What’s up, guys! It’s been a while since my last post because I’ve shifted my attention over to YouTube, so check me out there. More specifically, I just posted a new video announcing my 2017 fundraiser to benefit Pitch In For Baseball, a charity that provides baseball and softball equipment to children and communities all over the world. I’ve been raising money for them every season since 2009, and once again I’ll be giving away a bunch of baseball prizes to people who donate money. This year the best prize is a custom glove from Wilson Sporting Goods! Check out this video — you can see all the prizes and learn more about how to get involved:
Here’s the link for donating money:
Other prizes include an autograph of Hall-of-Fame pitcher Jim Palmer, baseball cards, bobbleheads, a signed copy of The Baseball, Cubs hats, various giveaway items from Citi Field and Yankee Stadium, and a commemorative ball from the 2017 World Baseball Classic signed by Team Israel pitcher/White Sox prospect Alex Katz.
Thanks and good luck to everyone who participates.
Let me start with a photo and then give you a little context:
See that dweeb in the yellow shirt? That’s me at the age of 13. I don’t remember what my lifetime baseball total was at the start of the day, but I can tell you this: one month later I snagged my 18th ball at Veterans Stadium in Philadelphia, so I was still VERY new to this whole ballhawking thing.
Here’s another fun fact: prior to this game at Fenway, I’d only been to Shea and Yankee, so this was my first time visiting a major league stadium outside of New York City.
I managed to snag three baseballs during batting practice, mainly due to the fact that I got to enter the stadium extra early . . . thanks to these guys:
In the photo above, that’s my dad on the left. The gentleman on the right — his longtime friend Harry Dickson — was super-connected in Massachusetts and knew everyone at the stadium. The fact that he was Michael Dukakis‘s father-in-law might’ve had something to do with that, but enough about politics. Harry got us inside early, arranged for us to hang out in a suite for the entire game, and even took me up to the press level.
Here I am getting to operate the electric portion of the Green Monster scoreboard DURING THE GAME:
In the photo above, do you see the small boxlike thing at the bottom with square buttons on it? (It’s just to the left of my elbow.) That was the machine that controlled the scoreboard. When I saw the ump call a strike, I pushed a little “strike” button — and so on. No pressure. There were only 33,000 people in attendance.
Obviously I was excited to get to do that, but I hadn’t been to enough stadiums to fully grasp how excited I should’ve been. This was a once-in-a-lifetime opportunity, but stupid 13-year-old me was like, “Cool, so this is what fans sometimes get to do at baseball games.”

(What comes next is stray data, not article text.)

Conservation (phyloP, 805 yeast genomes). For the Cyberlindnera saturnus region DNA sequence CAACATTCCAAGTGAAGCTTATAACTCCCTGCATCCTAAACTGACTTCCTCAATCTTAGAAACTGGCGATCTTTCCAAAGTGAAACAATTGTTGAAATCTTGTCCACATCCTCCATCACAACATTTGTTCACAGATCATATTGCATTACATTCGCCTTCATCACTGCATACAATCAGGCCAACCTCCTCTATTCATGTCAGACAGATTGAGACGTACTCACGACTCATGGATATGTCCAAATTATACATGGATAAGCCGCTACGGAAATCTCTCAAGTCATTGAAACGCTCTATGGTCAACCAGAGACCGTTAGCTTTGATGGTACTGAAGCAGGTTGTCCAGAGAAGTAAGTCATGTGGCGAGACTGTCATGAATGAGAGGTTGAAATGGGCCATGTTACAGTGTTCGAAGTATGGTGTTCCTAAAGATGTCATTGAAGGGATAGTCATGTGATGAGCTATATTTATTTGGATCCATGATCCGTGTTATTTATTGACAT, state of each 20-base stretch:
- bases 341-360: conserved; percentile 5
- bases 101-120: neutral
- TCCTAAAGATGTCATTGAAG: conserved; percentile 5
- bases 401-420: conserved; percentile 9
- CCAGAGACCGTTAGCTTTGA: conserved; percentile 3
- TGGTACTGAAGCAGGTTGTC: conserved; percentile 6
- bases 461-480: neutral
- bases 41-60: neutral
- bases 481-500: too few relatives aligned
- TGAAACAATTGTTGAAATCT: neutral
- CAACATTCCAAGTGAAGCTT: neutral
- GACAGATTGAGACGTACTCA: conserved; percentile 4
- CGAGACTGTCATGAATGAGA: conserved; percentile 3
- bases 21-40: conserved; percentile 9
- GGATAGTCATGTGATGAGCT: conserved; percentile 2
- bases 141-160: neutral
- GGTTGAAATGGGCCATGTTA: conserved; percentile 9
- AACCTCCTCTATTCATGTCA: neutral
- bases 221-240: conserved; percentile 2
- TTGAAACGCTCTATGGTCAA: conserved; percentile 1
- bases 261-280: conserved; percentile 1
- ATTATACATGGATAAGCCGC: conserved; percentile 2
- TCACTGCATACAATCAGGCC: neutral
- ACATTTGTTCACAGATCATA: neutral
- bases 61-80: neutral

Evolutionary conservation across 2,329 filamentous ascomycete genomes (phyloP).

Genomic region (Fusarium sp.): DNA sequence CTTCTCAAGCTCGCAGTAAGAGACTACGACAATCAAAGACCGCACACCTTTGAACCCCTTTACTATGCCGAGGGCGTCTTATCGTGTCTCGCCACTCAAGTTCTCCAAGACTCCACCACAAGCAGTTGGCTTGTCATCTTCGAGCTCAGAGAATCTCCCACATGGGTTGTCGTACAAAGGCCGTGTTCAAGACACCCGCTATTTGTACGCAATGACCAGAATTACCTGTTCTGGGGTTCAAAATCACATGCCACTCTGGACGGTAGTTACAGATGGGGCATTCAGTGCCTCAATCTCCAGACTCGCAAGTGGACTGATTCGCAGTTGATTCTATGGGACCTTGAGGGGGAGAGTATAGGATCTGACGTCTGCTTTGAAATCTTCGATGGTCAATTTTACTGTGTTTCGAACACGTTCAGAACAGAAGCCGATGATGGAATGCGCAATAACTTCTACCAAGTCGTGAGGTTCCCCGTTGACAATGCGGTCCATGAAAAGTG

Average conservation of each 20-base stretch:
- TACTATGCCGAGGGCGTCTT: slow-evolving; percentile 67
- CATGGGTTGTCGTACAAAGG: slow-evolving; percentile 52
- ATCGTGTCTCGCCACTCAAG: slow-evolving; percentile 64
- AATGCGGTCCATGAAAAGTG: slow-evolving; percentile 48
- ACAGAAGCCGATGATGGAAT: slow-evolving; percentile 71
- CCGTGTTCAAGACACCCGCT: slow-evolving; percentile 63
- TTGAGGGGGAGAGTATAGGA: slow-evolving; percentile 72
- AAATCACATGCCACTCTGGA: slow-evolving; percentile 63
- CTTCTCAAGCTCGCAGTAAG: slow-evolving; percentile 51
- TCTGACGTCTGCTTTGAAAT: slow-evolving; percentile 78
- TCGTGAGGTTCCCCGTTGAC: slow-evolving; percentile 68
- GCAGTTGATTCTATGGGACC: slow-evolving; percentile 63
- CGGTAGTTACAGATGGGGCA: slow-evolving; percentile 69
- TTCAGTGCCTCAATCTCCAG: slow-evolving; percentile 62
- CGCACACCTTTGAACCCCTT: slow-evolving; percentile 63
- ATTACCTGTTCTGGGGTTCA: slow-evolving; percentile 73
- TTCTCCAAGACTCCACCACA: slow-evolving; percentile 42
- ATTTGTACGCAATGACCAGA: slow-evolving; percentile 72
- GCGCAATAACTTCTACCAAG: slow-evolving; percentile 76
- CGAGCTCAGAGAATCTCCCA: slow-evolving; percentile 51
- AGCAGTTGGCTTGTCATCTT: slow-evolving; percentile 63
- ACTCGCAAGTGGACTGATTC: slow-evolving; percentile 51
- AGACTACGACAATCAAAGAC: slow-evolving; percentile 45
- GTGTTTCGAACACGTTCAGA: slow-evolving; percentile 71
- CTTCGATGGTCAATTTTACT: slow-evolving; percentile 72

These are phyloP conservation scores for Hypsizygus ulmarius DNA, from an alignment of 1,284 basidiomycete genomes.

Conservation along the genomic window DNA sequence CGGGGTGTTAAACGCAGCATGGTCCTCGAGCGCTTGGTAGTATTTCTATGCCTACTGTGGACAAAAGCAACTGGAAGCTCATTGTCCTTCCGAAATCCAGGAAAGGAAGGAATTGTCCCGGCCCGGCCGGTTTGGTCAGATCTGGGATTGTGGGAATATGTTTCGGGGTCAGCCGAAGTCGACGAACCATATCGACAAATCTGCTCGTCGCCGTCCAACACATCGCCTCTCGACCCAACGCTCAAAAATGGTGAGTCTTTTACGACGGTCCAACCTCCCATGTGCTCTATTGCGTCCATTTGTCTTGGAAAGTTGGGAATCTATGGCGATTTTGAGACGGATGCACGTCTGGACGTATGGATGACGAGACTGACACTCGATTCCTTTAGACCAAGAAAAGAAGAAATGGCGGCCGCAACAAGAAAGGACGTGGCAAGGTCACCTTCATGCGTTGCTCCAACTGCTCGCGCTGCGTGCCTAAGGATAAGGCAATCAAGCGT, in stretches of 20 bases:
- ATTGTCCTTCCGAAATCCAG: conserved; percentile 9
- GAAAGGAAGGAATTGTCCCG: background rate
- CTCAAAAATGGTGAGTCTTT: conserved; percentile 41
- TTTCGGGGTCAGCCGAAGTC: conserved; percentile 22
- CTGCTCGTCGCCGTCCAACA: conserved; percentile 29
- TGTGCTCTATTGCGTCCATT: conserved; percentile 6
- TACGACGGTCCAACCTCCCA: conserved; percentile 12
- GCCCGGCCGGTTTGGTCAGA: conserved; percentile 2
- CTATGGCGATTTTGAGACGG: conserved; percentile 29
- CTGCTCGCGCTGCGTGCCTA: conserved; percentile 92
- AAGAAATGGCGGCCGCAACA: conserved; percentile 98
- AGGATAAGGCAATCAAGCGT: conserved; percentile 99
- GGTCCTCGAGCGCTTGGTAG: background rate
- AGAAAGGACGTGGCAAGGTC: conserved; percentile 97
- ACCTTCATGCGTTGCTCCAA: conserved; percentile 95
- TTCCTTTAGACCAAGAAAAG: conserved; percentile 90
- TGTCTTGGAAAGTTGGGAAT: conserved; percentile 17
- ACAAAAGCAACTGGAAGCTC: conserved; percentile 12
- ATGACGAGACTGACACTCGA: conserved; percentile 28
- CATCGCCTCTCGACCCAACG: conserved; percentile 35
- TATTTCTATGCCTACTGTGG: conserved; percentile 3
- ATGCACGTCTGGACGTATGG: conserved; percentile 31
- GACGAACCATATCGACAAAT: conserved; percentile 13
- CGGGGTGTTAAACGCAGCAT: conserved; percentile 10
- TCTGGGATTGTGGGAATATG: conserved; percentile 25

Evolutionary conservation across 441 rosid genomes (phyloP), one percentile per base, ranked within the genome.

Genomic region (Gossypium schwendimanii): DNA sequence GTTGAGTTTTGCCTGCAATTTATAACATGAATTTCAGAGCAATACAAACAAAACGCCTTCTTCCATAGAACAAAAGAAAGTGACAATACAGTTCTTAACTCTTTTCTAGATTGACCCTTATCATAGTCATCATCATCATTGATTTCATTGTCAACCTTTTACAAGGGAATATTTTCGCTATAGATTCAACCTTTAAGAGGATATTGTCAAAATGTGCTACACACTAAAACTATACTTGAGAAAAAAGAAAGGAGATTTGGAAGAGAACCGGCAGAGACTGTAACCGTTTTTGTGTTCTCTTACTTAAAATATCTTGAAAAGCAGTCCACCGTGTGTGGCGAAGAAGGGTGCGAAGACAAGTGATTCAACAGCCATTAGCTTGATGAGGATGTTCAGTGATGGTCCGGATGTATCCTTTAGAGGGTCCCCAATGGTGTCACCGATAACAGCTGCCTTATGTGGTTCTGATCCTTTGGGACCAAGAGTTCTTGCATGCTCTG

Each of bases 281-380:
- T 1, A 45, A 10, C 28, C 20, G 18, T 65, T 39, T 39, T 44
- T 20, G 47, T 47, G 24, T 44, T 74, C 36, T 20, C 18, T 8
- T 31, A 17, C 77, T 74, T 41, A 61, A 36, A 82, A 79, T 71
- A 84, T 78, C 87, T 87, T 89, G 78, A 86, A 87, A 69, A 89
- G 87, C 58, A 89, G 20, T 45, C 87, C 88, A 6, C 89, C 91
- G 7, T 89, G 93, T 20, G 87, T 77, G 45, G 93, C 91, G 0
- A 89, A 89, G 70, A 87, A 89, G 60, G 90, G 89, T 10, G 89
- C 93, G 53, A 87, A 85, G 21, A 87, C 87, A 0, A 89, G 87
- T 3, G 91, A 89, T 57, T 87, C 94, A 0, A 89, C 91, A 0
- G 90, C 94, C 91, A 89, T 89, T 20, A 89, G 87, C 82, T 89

I wish I’d taken a photo of the scoreboard-operating machine. I wish I’d photographed the inside of the suite or at least my view from it. (It was on the first base side.) Or any of the free/unlimited hot dogs I ate. Or my mom. Or the baseballs that I snagged. But I don’t think I owned a camera back then. Documenting things was a foreign concept. I was still four years away from starting a journal, 14 years away from blogging, and 17 years away from creating my YouTube channel. Therefore the only photos I have from the stadium are the ones my parents happened to take. Thankfully this was one of them:
That’s me with Sherm Feller, the longtime public address announcer for the Red Sox. (I was all about the Mets back then and wore that cap everywhere.) He was nice enough to let me pose at the microphone:
The game itself was WILD. It set a new record for the longest nine-inning game in history: four hours and six minutes, which was unheard of in the early 1990s. There was a ton of scoring, multiple lead changes, and the Red Sox ended up beating the Mariners 11-10.
Remember Mike Greenwell? Red Sox outfielder? No? Well, he went 3-for-5 with two doubles, a homer, and six RBIs. Wade Boggs, Jody Reed, Carlos Quintana, and Ellis Burks all had two hits apiece for Boston.
For the Mariners, catcher Dave Valle went 4-for-5 with a double and four RBIs. Ken Griffey Jr. only had one hit, but it was his 40th double of the season, and he knocked in a pair of runs. Jay Buhner and Alvin Davis each had two hits; Edgar Martinez, Harold Reynolds, and Tino Martinez each picked up one hit. Omar Vizquel went hitless and some tall, lanky scrub named Randy Johnson allowed seven runs in the first two innings. I wonder what became of him. He threw really hard and was supposed to be great.
My dad’s friend really hooked it up for us. Even our exit was memorable and photo-worthy:
Either I *always* wore that shirt (quite possible) or my parents drove us directly to Shelter Island after the game. I say that because of this photo, taken on the ferry to the Island:
But then . . . where was my Mets cap? And why wasn’t it closer to dusk? And why was I only holding one ball instead of all three? Maybe that photo doesn’t belong here, but I like it.
I’m proud to say that 25 years later, I still have my ticket stub from this game, paper clipped to an index card with a few notes:
That’s what I used to do with my tickets back in the day, at least for the games at which something special happened.
BTW, Mike Trout was one month old when this game was played. Thanks to Twitter user @BravesStats for pointing that out.